Forecasting species distributions: Correlation does not equal causation

  • Alexej Siren (Creator)
  • Chris Sutherland (Creator)
  • Ambarish V. Karmalkar (Creator)
  • Matthew J. Duveneck (Creator)
  • Toni Lyn Morelli (Creator)



Aim: Identifying the mechanisms influencing species’ distributions is critical for accurate climate change forecasts. However, current approaches are limited by correlative models that cannot distinguish between direct and indirect effects. Location: New Hampshire and Vermont, USA. Methods: Using causal and correlational models and new theory on range limits, we compared current (2014–2019) and future (2080s) distributions of ecologically important mammalian carnivores and competitors along range limits in the northeastern US under two global climate models (GCMs) and a high-emissions scenario (RCP8.5) of projected snow and forest biomass change. Results: Our hypothesis that causal models of climate-mediated competition would result in different distribution predictions than correlational models, both in the current and future periods, was well-supported by our results; however, these patterns were prominent only for species pairs that exhibited strong interactions. The causal model predicted the current distribution of Canada lynx (Lynx canadensis) more accurately, likely because it incorporated the influence of competitive interactions mediated by snow with the closely related bobcat (Lynx rufus). Both modeling frameworks predicted an overall decline in lynx occurrence in the central high elevation regions and increased occurrence in the northeastern region in the 2080s due to changes in land use that provided optimal habitat. However, these losses and gains were less substantial in the causal model due to the inclusion of an indirect buffering effect of snow on lynx. Main conclusions: Our comparative analysis indicates that a causal framework, steeped in ecological theory, can be used to generate spatially-explicit predictions of species distributions. This approach can be used to disentangle correlated predictors that have previously hampered understanding of range limits and species’ response to climate change.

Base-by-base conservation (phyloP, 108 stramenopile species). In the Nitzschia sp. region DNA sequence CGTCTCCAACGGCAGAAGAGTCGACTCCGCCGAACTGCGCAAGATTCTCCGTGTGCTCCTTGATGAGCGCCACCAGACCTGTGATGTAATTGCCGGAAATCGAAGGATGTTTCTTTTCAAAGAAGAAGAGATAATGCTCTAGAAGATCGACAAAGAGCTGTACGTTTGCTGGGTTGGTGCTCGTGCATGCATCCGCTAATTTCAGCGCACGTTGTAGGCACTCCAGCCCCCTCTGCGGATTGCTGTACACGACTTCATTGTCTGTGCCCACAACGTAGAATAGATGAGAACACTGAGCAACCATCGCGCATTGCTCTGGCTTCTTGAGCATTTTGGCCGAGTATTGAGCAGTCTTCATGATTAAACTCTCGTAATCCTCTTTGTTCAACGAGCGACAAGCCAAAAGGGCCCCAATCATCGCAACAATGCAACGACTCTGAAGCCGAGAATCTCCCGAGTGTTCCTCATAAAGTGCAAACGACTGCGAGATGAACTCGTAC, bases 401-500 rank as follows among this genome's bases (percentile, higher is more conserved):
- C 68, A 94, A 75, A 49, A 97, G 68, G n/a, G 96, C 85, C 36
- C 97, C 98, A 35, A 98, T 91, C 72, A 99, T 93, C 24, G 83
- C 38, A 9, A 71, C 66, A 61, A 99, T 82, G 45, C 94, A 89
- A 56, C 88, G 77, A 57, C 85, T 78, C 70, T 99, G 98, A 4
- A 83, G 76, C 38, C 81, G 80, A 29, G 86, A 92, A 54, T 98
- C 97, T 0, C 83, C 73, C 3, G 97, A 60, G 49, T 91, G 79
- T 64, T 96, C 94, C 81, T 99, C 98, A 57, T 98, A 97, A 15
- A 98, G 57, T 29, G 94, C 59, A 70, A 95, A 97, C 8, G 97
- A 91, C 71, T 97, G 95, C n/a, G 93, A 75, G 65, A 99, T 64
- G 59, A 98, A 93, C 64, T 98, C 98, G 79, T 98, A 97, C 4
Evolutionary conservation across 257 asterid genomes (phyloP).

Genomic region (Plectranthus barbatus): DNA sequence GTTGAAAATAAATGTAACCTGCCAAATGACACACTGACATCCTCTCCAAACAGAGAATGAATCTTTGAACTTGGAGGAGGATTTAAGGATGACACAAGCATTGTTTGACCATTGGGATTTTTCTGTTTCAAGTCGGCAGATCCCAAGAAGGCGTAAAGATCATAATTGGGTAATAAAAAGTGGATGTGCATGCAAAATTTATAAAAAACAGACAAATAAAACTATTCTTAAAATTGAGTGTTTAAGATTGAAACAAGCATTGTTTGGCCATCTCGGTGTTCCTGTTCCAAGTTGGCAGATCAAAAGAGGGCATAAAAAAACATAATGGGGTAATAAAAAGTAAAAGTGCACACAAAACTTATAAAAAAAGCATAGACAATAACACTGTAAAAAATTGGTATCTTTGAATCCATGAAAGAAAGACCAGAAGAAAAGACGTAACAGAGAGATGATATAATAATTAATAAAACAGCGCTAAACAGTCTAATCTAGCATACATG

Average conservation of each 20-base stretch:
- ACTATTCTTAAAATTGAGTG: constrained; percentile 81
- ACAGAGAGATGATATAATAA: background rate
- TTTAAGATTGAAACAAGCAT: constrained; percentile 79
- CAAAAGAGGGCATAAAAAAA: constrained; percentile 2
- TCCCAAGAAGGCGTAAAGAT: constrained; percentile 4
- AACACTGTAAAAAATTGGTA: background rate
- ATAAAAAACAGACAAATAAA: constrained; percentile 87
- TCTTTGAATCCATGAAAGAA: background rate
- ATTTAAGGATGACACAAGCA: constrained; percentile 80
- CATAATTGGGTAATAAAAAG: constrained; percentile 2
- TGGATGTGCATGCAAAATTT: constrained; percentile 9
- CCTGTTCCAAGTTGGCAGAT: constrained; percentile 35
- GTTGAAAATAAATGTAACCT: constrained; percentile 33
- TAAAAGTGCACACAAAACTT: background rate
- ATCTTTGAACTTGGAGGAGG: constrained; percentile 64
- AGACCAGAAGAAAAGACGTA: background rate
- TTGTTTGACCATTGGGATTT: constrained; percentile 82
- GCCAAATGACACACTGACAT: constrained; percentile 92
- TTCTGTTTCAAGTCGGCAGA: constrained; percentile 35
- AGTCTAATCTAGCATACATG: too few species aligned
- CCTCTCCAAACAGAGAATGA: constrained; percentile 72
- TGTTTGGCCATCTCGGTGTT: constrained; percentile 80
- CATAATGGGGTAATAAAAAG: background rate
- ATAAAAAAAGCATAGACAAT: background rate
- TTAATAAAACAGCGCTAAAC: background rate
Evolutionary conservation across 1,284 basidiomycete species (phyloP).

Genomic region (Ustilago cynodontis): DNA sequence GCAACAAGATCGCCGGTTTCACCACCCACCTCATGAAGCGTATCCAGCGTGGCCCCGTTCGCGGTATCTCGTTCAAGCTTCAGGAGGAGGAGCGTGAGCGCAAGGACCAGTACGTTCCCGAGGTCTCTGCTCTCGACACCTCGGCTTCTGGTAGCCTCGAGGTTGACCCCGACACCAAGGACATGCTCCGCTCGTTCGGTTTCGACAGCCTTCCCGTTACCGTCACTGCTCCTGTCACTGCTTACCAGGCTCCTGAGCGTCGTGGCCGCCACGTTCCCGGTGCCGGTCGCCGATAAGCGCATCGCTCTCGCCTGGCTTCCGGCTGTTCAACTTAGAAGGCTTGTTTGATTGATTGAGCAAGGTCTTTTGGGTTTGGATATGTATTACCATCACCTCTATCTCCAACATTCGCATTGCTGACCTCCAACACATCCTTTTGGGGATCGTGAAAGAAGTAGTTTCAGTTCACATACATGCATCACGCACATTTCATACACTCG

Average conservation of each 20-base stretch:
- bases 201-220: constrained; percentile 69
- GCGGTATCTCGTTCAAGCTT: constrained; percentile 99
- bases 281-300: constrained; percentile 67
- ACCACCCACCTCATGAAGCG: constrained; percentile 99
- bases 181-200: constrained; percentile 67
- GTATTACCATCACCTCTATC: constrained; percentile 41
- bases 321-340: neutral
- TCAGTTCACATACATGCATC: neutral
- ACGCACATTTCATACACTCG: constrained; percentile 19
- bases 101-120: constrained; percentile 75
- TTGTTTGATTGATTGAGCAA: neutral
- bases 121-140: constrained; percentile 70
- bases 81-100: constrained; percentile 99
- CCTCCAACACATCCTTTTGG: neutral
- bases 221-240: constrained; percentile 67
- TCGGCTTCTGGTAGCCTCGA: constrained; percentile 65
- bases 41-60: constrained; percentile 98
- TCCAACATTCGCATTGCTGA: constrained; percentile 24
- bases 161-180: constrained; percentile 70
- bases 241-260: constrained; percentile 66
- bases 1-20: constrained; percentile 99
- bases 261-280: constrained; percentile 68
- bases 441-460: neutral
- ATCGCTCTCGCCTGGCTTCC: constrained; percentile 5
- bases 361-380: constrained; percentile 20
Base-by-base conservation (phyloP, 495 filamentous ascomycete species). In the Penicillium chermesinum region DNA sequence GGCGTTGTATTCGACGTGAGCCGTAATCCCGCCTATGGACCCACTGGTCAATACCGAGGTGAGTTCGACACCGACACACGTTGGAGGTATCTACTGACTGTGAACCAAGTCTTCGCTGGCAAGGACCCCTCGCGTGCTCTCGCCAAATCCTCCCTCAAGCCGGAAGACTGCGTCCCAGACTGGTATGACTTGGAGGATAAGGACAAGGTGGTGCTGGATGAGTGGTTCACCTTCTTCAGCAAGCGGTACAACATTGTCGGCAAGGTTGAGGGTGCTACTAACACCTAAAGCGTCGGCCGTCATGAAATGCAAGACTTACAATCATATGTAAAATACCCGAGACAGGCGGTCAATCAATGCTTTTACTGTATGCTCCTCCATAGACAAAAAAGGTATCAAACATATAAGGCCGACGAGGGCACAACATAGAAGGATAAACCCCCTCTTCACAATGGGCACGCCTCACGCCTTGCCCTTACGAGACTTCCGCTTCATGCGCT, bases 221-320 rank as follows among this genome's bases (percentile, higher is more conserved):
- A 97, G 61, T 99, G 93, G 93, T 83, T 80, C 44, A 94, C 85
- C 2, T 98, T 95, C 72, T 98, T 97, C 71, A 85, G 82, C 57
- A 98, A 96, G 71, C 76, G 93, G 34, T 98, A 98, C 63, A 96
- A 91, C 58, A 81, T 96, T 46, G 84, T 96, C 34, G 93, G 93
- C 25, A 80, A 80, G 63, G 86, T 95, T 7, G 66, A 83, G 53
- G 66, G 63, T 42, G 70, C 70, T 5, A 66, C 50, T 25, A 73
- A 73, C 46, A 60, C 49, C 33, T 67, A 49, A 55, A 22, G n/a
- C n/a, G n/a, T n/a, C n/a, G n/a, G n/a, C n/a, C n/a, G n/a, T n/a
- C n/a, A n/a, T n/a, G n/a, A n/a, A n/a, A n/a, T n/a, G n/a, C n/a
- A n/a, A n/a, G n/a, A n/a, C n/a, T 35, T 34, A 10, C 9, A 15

Date made available2022

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